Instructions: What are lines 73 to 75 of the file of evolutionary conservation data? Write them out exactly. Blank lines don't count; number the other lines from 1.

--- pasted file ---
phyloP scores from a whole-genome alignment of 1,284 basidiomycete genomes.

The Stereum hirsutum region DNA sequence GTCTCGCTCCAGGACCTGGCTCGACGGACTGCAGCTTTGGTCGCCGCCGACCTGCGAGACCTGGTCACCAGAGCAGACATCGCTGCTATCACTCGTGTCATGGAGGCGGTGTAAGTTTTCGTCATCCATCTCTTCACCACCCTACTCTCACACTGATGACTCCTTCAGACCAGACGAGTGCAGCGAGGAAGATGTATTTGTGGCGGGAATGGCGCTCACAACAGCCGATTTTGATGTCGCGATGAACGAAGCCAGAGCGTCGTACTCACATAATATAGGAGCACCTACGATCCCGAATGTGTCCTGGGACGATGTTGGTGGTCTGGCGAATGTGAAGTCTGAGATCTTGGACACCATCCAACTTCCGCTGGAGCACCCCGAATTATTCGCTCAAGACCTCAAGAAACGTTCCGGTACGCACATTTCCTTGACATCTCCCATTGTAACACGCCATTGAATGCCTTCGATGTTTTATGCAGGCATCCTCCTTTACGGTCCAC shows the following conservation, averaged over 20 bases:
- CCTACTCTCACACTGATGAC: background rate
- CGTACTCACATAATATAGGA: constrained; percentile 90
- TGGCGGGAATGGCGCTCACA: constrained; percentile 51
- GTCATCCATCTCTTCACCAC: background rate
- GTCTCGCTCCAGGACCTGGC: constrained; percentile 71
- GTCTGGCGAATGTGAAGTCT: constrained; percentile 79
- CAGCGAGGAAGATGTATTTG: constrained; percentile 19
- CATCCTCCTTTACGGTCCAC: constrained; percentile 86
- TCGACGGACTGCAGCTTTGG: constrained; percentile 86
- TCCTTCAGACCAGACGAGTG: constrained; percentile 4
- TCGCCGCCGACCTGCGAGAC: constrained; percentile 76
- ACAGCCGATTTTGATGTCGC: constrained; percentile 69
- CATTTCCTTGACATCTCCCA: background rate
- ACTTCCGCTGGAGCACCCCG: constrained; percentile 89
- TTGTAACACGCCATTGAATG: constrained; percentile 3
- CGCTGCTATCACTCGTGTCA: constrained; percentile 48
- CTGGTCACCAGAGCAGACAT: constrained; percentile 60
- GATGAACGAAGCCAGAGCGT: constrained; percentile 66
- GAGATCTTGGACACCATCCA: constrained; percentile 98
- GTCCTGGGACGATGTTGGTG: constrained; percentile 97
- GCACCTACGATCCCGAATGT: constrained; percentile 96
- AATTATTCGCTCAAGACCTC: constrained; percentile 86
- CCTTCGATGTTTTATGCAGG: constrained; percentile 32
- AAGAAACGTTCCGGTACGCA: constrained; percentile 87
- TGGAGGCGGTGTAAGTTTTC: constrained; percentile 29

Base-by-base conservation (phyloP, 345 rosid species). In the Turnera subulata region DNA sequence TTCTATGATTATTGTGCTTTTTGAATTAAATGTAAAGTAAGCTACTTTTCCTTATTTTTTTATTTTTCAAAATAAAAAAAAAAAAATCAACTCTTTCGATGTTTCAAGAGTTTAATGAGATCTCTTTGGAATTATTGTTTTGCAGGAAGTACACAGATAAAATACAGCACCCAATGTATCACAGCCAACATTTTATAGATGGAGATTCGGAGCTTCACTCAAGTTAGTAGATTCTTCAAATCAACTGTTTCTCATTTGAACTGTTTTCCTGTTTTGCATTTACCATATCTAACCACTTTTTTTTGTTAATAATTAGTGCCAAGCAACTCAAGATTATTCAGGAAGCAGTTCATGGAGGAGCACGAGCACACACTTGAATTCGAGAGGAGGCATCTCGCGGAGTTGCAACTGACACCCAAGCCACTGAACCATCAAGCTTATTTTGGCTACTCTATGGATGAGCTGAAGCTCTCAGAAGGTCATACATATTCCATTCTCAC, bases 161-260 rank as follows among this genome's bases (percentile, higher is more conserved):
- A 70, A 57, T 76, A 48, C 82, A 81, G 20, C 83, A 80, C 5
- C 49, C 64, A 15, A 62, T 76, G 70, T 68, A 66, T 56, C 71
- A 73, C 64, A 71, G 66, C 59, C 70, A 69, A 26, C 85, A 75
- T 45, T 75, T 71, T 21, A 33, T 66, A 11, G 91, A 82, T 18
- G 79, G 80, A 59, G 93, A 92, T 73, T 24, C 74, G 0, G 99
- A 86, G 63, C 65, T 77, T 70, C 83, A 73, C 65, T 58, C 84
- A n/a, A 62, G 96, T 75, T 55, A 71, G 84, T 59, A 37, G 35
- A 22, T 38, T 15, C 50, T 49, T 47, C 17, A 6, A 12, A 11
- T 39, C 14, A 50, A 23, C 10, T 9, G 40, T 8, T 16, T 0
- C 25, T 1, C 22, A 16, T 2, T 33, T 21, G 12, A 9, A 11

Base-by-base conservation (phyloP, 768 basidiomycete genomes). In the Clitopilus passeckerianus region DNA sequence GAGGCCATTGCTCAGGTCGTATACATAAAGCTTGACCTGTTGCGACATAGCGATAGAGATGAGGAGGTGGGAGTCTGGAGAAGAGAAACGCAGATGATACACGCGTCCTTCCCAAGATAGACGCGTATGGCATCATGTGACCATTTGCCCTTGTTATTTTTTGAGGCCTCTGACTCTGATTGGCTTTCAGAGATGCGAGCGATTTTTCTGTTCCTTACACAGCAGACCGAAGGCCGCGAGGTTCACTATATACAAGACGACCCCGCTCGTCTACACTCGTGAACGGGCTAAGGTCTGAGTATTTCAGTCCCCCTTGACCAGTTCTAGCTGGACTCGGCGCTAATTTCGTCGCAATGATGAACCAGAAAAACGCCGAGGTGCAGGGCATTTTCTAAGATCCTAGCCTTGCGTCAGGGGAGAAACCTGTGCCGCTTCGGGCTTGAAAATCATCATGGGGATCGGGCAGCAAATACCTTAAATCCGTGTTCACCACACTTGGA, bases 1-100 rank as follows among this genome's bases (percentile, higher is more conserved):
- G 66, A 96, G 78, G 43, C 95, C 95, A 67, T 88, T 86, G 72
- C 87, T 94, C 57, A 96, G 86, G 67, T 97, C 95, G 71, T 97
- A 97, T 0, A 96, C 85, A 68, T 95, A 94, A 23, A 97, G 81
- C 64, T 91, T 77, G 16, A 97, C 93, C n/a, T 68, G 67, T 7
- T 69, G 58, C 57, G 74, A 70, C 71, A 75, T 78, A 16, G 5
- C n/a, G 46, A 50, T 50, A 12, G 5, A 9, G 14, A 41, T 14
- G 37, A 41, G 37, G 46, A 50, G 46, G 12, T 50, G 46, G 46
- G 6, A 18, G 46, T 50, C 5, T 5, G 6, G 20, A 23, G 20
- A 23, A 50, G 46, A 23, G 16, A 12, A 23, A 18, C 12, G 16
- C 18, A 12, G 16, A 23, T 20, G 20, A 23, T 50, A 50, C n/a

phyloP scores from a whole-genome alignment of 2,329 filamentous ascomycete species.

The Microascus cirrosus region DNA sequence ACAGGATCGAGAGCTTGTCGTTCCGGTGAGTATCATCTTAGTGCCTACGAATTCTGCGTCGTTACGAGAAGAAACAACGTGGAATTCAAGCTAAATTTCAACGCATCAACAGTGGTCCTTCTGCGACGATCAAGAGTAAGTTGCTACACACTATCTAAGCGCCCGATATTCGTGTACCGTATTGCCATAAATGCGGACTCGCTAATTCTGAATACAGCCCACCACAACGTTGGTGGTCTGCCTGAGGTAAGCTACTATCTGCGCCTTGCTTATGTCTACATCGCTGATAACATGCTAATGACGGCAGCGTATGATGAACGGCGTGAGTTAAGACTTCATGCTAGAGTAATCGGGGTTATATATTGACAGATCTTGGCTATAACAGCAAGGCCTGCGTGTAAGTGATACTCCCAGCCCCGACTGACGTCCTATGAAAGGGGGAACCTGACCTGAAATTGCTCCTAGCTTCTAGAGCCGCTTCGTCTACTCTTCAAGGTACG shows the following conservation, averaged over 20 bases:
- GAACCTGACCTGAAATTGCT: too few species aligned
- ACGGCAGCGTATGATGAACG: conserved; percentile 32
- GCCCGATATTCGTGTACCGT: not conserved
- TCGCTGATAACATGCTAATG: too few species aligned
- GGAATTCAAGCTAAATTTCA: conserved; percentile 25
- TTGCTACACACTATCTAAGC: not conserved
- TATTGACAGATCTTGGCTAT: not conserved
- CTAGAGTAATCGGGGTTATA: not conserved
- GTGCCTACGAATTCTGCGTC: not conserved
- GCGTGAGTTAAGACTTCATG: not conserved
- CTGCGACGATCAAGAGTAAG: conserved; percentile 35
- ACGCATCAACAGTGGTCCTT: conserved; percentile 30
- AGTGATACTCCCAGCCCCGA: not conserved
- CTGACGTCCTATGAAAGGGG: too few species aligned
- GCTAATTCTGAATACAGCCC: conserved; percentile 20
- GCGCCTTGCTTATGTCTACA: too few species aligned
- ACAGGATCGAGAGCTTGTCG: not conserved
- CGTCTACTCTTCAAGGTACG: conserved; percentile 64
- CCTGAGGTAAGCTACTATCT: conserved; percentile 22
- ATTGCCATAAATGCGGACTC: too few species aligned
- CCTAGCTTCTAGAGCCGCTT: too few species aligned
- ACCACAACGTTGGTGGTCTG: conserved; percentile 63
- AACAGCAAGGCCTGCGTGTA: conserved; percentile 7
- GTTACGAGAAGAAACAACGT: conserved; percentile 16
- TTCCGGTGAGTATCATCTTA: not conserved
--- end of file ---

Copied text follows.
- ACCACAACGTTGGTGGTCTG: conserved; percentile 63
- AACAGCAAGGCCTGCGTGTA: conserved; percentile 7
- GTTACGAGAAGAAACAACGT: conserved; percentile 16